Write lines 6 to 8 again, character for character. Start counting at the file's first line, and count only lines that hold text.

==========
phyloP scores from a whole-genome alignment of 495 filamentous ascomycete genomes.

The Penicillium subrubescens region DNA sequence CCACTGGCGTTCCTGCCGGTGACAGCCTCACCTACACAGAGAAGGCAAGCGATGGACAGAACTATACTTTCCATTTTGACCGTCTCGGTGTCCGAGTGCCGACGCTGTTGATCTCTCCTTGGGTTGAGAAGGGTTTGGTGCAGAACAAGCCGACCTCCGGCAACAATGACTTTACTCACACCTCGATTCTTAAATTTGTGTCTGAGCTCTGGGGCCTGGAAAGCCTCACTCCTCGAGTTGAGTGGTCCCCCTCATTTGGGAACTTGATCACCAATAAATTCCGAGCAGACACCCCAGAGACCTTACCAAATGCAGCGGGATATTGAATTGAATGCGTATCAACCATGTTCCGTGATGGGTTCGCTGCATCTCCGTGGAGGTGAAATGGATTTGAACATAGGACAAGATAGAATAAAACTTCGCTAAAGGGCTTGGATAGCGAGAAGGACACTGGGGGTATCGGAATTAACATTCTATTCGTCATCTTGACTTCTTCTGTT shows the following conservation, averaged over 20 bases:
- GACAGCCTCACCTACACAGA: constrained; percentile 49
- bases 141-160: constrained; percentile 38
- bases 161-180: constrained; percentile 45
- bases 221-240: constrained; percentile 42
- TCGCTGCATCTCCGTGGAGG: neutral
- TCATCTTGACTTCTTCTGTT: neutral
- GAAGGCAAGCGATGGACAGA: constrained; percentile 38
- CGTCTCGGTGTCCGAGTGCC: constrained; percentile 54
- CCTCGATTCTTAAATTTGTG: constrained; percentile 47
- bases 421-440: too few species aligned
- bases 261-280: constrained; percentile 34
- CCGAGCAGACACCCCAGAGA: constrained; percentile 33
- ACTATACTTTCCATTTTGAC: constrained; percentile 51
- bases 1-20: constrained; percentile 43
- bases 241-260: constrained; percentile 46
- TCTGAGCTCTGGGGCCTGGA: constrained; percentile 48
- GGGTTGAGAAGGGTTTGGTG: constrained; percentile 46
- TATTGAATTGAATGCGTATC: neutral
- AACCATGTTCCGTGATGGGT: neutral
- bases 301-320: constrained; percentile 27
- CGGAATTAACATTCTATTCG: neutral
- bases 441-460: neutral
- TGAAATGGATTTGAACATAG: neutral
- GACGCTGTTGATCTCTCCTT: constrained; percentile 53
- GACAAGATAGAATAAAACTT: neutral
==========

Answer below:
- bases 221-240: constrained; percentile 42
- TCGCTGCATCTCCGTGGAGG: neutral
- TCATCTTGACTTCTTCTGTT: neutral